Setting Up Pitches is one of the best pitching strategies possible, and I was a big advocate of having my pitchers work the inside of the plate, as worked properly, a pitcher with a good fastball or slider, can throw an inside strike and handcuff the hitter where he either can not swing at the pitch or breaks his bat hitting the ball off the thinner handle.
Once you tie a few hitters up, the rest of the batters will have a tendency to back off the plate in order to get around on the inside fastball and that’s exactly what you want to happen, as by accomplishing this, you have made throwing a curve ball or a fastball just off the outside of the plate, extremely difficult to hit hard because the batter now has to reach for the pitch.
The same pitching strategies can be utilized for other pitches, such as if you’re a pitcher with an average fastball, give the hitters a steady diet of curve balls and off speed pitches, which will give the appearance your fastball is much faster and they either won’t be able to pull the trigger or won’t be able to get around on it.
Basic Facts: and Pitching Strategies
The measurement and shape of Home Plate has remained constant for over a 100 years, since it’s official design and shape was officially adopted by major league baseball, bear with me as I wanted to re-establish the fact that nothing physical with the plate has changed before continuing.
From a pitcher’s perspective, the entire plate area represents the legal strike zone, although it isn’t necessarily where they want to locate their pitches. I’m not saying you don’t have to throw strikes over the plate, of course you do, but the Strike - Ball count is a huge determining factor of whether you want to locate the ball over the white, or black, part of the plate.
Pitching Strategies - A Ball To The Butt Won't Hurt Too Much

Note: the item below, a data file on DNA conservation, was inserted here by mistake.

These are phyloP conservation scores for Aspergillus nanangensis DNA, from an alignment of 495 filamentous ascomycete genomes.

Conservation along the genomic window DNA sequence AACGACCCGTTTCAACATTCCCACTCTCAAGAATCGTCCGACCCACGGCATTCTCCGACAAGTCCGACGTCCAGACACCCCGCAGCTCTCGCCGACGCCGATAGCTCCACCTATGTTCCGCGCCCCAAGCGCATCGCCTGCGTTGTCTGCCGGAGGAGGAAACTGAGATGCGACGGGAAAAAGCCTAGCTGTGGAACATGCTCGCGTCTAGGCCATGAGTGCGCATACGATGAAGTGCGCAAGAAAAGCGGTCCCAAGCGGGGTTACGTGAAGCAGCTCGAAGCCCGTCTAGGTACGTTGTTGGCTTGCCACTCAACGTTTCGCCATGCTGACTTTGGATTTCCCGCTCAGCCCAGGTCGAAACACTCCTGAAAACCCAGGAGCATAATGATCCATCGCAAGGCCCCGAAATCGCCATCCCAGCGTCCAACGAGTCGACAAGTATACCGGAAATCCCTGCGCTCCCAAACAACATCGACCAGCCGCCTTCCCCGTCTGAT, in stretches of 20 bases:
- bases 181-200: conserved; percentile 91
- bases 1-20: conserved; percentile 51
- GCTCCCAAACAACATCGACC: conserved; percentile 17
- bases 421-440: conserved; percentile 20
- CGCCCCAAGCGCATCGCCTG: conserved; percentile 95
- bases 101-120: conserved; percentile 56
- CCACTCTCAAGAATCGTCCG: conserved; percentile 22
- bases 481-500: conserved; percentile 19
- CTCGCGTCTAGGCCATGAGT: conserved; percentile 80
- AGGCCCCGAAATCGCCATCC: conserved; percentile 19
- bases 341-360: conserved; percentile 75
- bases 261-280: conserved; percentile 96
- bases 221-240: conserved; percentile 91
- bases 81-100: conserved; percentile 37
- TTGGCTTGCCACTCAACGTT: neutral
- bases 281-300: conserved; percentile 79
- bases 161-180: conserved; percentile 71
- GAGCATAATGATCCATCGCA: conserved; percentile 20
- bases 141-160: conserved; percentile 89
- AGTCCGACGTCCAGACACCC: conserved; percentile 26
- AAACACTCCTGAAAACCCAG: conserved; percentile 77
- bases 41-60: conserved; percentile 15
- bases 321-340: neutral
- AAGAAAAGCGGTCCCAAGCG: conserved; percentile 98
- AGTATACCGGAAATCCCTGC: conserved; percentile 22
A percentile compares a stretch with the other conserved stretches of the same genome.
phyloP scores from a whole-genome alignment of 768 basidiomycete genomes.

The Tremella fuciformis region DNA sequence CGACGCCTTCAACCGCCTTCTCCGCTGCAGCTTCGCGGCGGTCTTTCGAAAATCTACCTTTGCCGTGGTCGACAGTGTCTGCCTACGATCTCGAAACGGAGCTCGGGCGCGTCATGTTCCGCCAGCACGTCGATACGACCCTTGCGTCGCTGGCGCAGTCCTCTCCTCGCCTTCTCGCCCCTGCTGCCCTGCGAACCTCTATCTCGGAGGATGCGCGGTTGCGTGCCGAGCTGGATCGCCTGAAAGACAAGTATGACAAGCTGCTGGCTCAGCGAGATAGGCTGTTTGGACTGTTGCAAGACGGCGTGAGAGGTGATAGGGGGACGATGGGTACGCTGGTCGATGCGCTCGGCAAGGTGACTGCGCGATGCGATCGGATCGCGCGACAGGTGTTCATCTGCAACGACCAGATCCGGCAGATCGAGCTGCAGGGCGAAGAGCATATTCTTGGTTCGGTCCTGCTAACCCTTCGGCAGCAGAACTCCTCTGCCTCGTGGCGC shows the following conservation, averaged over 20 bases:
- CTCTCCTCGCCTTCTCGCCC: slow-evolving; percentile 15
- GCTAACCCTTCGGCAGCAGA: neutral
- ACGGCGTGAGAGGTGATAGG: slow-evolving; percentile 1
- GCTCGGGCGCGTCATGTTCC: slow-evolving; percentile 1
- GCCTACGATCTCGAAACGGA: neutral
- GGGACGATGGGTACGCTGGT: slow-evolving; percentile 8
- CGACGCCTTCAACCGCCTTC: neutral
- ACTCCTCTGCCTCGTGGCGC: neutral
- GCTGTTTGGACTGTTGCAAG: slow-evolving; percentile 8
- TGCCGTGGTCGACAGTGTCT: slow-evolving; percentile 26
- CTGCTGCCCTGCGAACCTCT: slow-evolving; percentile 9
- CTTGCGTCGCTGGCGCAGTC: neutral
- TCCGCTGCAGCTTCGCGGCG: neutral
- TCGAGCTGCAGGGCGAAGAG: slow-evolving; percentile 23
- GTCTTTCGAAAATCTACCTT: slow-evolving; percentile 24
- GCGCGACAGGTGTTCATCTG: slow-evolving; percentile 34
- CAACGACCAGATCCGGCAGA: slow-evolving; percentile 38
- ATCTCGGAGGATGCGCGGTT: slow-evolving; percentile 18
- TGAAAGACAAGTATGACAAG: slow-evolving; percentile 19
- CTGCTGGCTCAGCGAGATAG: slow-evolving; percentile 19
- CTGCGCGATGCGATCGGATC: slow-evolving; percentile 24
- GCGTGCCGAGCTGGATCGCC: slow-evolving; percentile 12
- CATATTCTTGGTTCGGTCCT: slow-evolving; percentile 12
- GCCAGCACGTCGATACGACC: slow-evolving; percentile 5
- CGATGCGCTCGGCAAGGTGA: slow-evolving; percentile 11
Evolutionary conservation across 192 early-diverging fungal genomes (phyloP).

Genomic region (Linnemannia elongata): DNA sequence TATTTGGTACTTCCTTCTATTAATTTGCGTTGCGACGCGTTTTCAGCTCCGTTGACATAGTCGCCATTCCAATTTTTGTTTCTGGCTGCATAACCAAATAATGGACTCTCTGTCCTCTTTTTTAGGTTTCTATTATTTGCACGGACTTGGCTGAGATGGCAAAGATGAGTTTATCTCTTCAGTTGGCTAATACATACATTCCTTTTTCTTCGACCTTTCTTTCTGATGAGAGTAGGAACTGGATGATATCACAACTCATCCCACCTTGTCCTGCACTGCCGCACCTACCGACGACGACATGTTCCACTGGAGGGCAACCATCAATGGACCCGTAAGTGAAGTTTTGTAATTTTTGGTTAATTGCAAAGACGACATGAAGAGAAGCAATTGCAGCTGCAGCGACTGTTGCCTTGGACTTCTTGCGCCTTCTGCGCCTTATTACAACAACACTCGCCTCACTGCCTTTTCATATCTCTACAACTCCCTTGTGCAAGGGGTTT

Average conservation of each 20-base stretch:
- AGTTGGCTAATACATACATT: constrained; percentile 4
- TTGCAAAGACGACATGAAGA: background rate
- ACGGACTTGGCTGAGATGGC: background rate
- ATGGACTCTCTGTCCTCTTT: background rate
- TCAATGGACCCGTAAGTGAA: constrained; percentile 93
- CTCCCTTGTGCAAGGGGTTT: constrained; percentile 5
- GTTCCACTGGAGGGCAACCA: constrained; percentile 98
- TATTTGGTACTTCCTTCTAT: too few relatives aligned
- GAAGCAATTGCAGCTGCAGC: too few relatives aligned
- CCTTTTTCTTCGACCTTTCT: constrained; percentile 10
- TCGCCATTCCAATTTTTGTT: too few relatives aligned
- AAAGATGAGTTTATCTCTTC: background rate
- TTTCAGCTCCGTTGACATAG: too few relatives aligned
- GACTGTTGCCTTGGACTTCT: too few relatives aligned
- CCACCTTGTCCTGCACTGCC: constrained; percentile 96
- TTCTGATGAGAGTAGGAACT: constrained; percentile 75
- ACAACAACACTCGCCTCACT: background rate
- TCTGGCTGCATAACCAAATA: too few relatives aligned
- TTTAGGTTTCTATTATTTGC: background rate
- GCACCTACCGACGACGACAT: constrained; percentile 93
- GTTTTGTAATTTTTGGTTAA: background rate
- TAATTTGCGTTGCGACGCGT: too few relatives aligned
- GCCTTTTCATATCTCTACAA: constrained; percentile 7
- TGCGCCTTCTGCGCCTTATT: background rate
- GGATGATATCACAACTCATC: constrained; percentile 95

Pitching strategies from pee wee league to major league level, teaches and stresses the pitcher learn to get the batter out on “Your pitch“, and your pitch is not a strike. “Your pitch” is a ball located any where around 2” to 3” off the plate and the idea is to get a batter to swing at a pitch he either can not reach, thus striking out, or can barely reach, which will induce a weak ground ball off the end of bat.
Take a look at the Colored Plate and let’s learn how to work it to your advantage:
The Red portion of the plate identifies the danger zone and pitches from the knees to the stomach should not be thrown there, however, that doesn’t mean you can’t throw a pitch down the middle.
1. A high fastball above the hitter’s hands, especially with above average velocity, but down the middle is a good Out Pitch, because although it’s easy for the hitter to see, as it’s right at eye level, it’s quite difficult to hit solidly and usually results in a strike out or pop up.
2. A curve ball thrown down the middle of the plate, knee high, is also a good Out Pitch, because the ball appears to be a pitch down the middle of the plate, but the ball will break sharply downward and off the plate, difficult to hit hard.
Pitching Strategies - Practice Hitting The Colors
The Yellow portion designates caution. This portion of the plate should normally be worked extensively early in the count in order to get ahead in the count, because although it is an obvious Strike, a majority of hitters hope to get a pitch which allows them to either drop the bat head onto the ball or fully extend their arms. This portion of the plate offers opportunities to get ahead in the count without a near automatic swing from the batter.
The Green portion of the plate, which includes an inch or two Off the plate is where you, as a pitcher, wants to dominate, showing the umpire you can consistently throw strikes in the green and you’ll get the benefit of the doubt on close pitches, which means the difference between a 3-2 count vs. a strike out.